“It was entertaining,” Hoffman said. “I hadn’t seen exactly what [Johan] Olsson did in that 50 k and of course it’s astoundingly impressive. It was a fun race to watch not having seen any video from that race.”

While his shoulder heals, Hoffman’s summer is still about progress — he doesn’t want to simply main fitness he had last season.

“It’s not just about getting back to where I was, but beyond where I was,” he said. “I’m going to use this process and physical therapy to add strength to my upper body.”

Technique development has been a major component of Hoffman’s training in the past, but in the face of limited ski-specific sessions at the moment he has broadened his focus to include upper-body strength as soon as he can lift weights again. He has four technique blocks planned at the end of the summer and fall, but independently of surgery Hoffman decided that strength and power is another component of his skiing he can improve.

“The technique is a focus, but I would say that it’s become clear to us that the strength and power deficiency, especially upper-body, has been a bigger limiting factor last season than my technique alone was,” Hoffman said. “I’m going to be able to make a lot of gains just by adding upper body strength and power, and I’m excited to work on technique again as soon as I’m able to.”

For the moment Hoffman is limited to 10-pound curls with his left arm, which has atrophied to a fraction of the size of his right arm since surgery. But his doctor adjusted his physical therapy protocol to let him build back strength more quickly than he did two years ago. Mobility and range-of-motion, which came before strength last time around in his physical therapy, is set to return more naturally.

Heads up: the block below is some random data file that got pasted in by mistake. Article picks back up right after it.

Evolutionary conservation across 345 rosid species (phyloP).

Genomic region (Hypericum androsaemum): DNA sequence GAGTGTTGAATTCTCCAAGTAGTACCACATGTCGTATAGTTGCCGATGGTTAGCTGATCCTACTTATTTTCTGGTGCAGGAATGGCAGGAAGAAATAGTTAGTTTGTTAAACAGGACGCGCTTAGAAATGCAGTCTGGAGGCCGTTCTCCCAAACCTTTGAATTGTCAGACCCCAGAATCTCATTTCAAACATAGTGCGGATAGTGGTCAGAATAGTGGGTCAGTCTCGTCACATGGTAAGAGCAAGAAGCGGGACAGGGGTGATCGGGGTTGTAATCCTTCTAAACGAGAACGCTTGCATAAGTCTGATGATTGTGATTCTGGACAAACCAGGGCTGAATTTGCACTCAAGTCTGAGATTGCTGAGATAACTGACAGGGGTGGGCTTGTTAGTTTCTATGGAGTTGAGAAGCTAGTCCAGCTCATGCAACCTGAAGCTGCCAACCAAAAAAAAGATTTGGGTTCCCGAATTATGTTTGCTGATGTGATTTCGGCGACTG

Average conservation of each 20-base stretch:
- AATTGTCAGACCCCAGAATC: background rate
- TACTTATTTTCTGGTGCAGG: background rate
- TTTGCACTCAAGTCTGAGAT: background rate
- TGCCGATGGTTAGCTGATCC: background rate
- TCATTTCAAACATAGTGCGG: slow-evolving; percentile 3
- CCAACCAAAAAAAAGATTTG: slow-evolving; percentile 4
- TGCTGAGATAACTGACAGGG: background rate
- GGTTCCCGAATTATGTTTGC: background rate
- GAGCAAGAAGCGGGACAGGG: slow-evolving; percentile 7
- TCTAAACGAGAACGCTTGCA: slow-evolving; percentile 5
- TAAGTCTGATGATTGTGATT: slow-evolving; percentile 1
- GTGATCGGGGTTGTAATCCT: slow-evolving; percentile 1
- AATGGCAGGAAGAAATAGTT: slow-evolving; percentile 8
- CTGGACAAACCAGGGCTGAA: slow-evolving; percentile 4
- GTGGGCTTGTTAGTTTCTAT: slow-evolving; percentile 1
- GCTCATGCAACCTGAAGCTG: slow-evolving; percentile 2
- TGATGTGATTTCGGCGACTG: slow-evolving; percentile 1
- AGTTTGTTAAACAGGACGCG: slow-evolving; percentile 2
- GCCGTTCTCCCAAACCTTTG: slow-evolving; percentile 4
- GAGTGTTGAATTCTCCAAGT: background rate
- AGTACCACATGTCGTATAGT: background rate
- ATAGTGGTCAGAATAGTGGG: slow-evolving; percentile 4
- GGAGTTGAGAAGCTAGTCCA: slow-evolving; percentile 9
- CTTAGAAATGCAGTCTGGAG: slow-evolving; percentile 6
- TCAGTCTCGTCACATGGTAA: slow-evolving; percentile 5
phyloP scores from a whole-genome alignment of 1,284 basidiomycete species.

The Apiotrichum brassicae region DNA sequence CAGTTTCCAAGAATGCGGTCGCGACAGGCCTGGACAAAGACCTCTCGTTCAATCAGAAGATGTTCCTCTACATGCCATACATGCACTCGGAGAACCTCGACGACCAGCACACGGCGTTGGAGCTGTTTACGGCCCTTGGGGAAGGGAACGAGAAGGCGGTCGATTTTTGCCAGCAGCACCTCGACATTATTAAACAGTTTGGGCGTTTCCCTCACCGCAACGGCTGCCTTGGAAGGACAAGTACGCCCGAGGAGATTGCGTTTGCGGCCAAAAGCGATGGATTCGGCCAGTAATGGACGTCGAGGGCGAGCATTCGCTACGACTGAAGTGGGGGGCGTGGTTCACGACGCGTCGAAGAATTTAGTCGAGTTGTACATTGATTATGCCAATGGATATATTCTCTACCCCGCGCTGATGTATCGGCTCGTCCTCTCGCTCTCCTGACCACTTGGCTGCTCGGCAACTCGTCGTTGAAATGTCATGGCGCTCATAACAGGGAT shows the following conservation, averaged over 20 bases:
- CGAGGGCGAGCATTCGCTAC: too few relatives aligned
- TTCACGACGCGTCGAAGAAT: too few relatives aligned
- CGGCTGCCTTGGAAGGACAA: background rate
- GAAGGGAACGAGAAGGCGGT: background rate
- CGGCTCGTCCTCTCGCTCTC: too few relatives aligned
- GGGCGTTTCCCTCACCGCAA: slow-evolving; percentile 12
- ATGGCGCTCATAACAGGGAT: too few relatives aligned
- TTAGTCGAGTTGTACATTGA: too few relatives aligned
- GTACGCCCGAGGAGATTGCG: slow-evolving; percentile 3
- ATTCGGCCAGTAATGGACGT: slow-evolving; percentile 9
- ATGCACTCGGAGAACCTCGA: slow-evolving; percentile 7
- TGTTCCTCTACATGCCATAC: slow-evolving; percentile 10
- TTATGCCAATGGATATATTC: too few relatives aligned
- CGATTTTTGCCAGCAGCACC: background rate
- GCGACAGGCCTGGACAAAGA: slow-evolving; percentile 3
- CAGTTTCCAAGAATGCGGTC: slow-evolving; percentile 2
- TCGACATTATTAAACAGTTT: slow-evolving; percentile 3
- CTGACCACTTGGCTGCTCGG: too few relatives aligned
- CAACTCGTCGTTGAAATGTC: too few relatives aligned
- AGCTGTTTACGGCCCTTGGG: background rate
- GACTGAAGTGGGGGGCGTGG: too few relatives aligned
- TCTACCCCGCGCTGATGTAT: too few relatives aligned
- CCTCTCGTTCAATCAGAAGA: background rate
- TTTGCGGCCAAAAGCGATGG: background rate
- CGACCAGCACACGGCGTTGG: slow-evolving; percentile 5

“With strength and power being my big off-season goals, independent of the surgery, I’m really happy with the strength as a recovery tool,” Hoffman said.

Long-term, Hoffman views surgery recovery as a necessary part of the process in pursuit of his goal to eventually reach the top of the sport. He considers his improvement last season as step in the right direction, but is by no means entirely satisfied.

“It’s never a smooth, continual uphill process, that’s for sure,” he said in April. “I achieved some of my goals but not others this year; I guess I shoot pretty high. [A top-15 at World Championships] is just, to me, one step beyond being second at U23s. Those people that were in the top-10 with me [at U23s] have excelled as well, and many have had significantly better results than I’ve had since that race.”

With the Olympics on the horizon Hoffman is focused on making another step forward in the months ahead.

“The Olympics are big in the U.S., and big for any skier’s career, but I believe it would be a shock to win an Olympic medal for me next year,” he said. “I have other very lofty goals that I hope to achieve, and only one of them, to be honest, has to do with the Olympics. I want to continue improving next year and continue striving towards my goal and continue reaching the top of the sport. One of them is to win an Olympic medal, but I don’t think that’s going to happen in Russia; more in South Korea [in 2018].”

Audrey Mangan

Audrey Mangan (@audreymangan) is an Associate Editor at FasterSkier and lives in Colorado. She learned to love skiing at home in Western New York.

Loading Facebook Comments ...

Leave a Reply